First-day furlough in Colorado

Miners, roughnecks, park rangers, defense workers, military families, veterans brace to endure the effects of the last-ditch Republican effort to defeat Obamacare

First-day furlough in Colorado

Yesterday they were running routine maintenance on fighter jets, rebuilding washed-out trails in national parks, processing drilling and mining permits. Not today.

Some 800,000 Americans showed up at work at 9 a.m. Tuesday and received furlough notices. They are federal employees now off work without pay since the U.S. government shutdown at the stroke of midnight, when Monday turned to Tuesday.

President Obama and the Democrat-controlled Senate are now locked in a long-coming battle of wills with House Republicans, who in a last-ditch effort, aim to defund Obamacare by refusing to OK any budget that pays for any part of it.

The Democrats have every reason not to balk. The Affordable Care Act is established law. It was unsuccessfully challenged on the floor of the House and Senate and on the stump in elections around the country. It was challenged in the courts and found to be constitutional by a majority of the Supreme Court that included conservative Chief Justice John Roberts. And parts of the law have been running now for three years and Americans have come to rely on those provisions. There’s also legitimate concern that bargaining after the fact over legislation that has long left the deliberative chambers of government and become law sets the worst kind of precedent in a city that has enough trouble getting legislation passed in the first place.

For their part, Republican lawmakers and politicians for years have hitched every wagon to their vow to defeat Obamacare. They have portrayed the law as a cataclysmic mistake that will tank American businesses and drain liberty from the culture. Stopping Obamacare has been likened to the war to defeat the Nazis and the U.S. Civil War fought to end slavery. And now the slightest nod toward accepting the law can bring the harshest kind of rebuke from conservative voters who have come to believe the things they were told about it.

In short, Americans are now looking at days, weeks or perhaps months of shutdown that will affect every corner of the federally funded economic sector.

In the Department of Defense alone, 400,000 employees are now off work. Many of those are employed on bases in Colorado. Tens of thousands more work for government contractors. Commander Lewis of The North American Aerospace Defense Command (NORAD) at Peterson Air Force Base near Colorado Springs confirmed that approximately 700 members of his staff alone are on full-time furlough.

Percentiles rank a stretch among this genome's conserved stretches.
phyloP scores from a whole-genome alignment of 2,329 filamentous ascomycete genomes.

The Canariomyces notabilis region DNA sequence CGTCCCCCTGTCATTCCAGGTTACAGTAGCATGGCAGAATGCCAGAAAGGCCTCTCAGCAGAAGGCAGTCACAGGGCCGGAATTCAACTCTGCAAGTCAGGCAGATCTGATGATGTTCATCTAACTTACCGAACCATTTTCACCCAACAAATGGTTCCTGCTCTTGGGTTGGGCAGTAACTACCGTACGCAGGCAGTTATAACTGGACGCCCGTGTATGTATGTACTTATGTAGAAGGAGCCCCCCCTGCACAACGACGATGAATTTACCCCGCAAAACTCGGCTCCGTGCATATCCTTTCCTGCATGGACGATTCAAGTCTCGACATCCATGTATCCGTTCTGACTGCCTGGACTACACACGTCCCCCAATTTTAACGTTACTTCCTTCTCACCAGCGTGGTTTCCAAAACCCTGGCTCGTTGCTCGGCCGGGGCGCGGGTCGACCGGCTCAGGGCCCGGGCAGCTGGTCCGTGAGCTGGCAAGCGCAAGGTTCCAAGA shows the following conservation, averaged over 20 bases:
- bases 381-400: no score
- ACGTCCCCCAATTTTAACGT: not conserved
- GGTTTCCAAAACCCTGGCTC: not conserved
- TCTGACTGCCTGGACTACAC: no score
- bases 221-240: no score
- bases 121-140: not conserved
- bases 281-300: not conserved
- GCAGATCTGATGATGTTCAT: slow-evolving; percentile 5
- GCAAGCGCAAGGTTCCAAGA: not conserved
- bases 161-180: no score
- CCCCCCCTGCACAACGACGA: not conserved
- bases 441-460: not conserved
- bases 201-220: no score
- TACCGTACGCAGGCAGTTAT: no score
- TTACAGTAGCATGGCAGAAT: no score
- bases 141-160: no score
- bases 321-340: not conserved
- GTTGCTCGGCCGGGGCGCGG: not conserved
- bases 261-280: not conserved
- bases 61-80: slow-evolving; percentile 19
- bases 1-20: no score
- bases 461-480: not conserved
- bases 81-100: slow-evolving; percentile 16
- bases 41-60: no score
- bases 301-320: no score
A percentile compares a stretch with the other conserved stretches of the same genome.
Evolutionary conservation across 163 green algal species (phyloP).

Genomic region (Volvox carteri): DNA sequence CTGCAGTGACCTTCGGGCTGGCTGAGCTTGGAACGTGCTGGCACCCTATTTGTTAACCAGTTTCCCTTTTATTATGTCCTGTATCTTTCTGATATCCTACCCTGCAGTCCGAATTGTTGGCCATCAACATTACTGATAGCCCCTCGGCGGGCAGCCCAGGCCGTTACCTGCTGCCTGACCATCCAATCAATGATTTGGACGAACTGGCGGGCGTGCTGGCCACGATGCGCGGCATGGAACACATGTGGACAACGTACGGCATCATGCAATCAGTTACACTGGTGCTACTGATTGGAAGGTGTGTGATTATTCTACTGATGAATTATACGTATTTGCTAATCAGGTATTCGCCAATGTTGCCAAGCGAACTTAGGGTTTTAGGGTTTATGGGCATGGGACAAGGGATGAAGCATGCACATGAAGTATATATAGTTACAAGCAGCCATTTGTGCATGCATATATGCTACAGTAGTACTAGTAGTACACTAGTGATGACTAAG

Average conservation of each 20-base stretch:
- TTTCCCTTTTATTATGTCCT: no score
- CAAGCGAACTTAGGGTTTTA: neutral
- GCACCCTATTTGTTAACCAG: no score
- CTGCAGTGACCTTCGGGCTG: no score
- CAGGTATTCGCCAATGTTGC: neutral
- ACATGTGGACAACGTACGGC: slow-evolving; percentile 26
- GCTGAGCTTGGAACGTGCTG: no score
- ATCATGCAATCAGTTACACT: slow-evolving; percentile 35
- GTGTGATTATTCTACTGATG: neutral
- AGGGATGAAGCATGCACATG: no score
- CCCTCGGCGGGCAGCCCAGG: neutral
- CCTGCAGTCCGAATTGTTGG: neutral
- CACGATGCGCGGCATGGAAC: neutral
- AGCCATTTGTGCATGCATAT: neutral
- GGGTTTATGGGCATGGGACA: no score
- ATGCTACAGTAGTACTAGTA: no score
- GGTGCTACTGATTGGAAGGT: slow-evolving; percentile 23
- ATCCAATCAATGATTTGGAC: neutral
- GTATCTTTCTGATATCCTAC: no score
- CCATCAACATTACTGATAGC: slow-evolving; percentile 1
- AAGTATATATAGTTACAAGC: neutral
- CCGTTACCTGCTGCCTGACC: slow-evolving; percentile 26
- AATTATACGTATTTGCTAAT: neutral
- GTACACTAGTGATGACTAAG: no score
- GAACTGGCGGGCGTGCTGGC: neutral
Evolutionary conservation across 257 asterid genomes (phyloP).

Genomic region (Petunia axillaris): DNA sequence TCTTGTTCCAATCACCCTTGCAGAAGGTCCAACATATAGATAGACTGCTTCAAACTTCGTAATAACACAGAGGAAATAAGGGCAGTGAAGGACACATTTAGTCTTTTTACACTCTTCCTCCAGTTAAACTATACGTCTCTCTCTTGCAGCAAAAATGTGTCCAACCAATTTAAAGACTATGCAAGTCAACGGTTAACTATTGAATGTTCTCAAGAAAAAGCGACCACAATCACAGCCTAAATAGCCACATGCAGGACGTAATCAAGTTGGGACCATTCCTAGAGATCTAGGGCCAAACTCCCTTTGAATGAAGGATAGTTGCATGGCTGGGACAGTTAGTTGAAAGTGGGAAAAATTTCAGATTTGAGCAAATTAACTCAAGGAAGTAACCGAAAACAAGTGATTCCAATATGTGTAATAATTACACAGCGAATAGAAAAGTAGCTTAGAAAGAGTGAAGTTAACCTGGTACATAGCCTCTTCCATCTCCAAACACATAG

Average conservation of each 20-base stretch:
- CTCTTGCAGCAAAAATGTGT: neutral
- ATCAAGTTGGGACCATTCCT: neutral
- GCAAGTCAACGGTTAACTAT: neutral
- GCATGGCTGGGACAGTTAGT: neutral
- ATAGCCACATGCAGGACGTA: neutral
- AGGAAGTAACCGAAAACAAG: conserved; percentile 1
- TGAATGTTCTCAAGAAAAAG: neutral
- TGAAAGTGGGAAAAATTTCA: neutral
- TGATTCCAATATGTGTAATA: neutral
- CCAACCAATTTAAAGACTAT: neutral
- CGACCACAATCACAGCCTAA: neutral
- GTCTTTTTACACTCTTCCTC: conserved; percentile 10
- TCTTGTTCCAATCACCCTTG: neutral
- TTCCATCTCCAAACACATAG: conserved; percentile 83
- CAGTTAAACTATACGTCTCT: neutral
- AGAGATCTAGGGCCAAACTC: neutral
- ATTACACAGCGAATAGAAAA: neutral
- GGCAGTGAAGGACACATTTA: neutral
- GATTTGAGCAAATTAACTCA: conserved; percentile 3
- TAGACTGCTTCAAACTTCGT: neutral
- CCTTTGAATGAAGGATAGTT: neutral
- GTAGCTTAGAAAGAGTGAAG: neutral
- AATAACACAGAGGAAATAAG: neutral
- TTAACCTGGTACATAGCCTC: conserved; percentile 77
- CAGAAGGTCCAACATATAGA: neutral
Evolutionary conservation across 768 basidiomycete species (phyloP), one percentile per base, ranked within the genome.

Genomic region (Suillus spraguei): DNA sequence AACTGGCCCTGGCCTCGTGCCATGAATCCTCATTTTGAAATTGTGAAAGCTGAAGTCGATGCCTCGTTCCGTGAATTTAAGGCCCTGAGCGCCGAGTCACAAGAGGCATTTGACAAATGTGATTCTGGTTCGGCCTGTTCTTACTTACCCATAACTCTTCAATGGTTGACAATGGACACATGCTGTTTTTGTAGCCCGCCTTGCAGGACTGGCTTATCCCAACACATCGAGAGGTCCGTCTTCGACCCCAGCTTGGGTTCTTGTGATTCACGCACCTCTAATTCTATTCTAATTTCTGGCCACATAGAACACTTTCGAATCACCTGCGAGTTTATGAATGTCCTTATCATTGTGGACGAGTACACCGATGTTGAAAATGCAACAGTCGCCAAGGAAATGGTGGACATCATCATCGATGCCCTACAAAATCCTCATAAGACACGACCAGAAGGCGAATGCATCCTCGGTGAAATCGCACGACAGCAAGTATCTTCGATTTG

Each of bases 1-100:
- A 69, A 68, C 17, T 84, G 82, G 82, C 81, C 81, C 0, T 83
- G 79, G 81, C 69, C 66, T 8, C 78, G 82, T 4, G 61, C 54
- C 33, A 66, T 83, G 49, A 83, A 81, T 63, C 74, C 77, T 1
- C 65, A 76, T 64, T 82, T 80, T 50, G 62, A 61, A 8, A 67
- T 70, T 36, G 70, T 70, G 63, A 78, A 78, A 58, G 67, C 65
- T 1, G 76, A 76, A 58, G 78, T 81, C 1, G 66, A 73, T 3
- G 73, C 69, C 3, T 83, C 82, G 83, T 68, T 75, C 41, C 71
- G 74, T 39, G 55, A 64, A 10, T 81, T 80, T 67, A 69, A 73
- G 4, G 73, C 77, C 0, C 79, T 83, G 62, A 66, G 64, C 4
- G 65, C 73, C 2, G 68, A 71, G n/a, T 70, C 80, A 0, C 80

“Regardless of how long the government shutdown lasts, it will certainly have an impact on our workforce,” said DOD spokesman Commander Bill Urban. “Service members who are engaged in an important mission shouldn’t have to be worried about their next paycheck.”

Urban said that paychecks for active duty military and the units supporting them are only funded through November 1. Should the shutdown continue through November 15, barring any new stopgap measures, military families can expect to receive no more pay, regardless of their family member’s duty status.

The Bureau of Land Management, which cares for about 12 percent of Colorado land, is effectively out of action. All but a handful of its employees have been sent home without pay.

“We’ll notify folks that campgrounds are closing,” said Communications Director Steven Hall. “That will be an odd process and a challenge to enforce with so few employees.”

The Colorado economy will take a hit, and not just as family spending slows. Licenses to mine or to drill for oil and natural gas will be stalled.

Bill Conroy, the state director of veterans affairs, promised that the vast majority of his office’s services including health care, pensions, home loans, and burials will continue at least for the foreseeable future. He acknowledged, however, that his office won’t have staff on hand to help many vets in crisis.

“Most of our regional office workers will be gone,” he said. “They process veterans’ claims for benefits, compensation and disabilities services. So vets who are getting out now from Iraq or Afghanistan, vets who have a whole host of problems — PTSD, shell wounds, loss of hearing — their new claims won’t be processed.”

Conroy is well aware this isn’t a great situation. He still he remains hopeful.

“Honestly I’m not too worried about it now,” he said Monday as the shutdown grew more likely. “Even if the shutdown does happen, I don’t think it will last that long. Two to three days at the most. If it does go longer, of course everyone will see adverse effects.”

[ Image of the “Official Government Business” road to NORAD by Chris Crawford via Flickr ]

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About the Author

Tessa Cheek

She writes and makes photos about communities. Her book, Great Wall Style, a monograph-profile-lyric essay, is out from Images Publishing. tcheek@coloradoindependent.com | 720-440-2527 | @tessacheek

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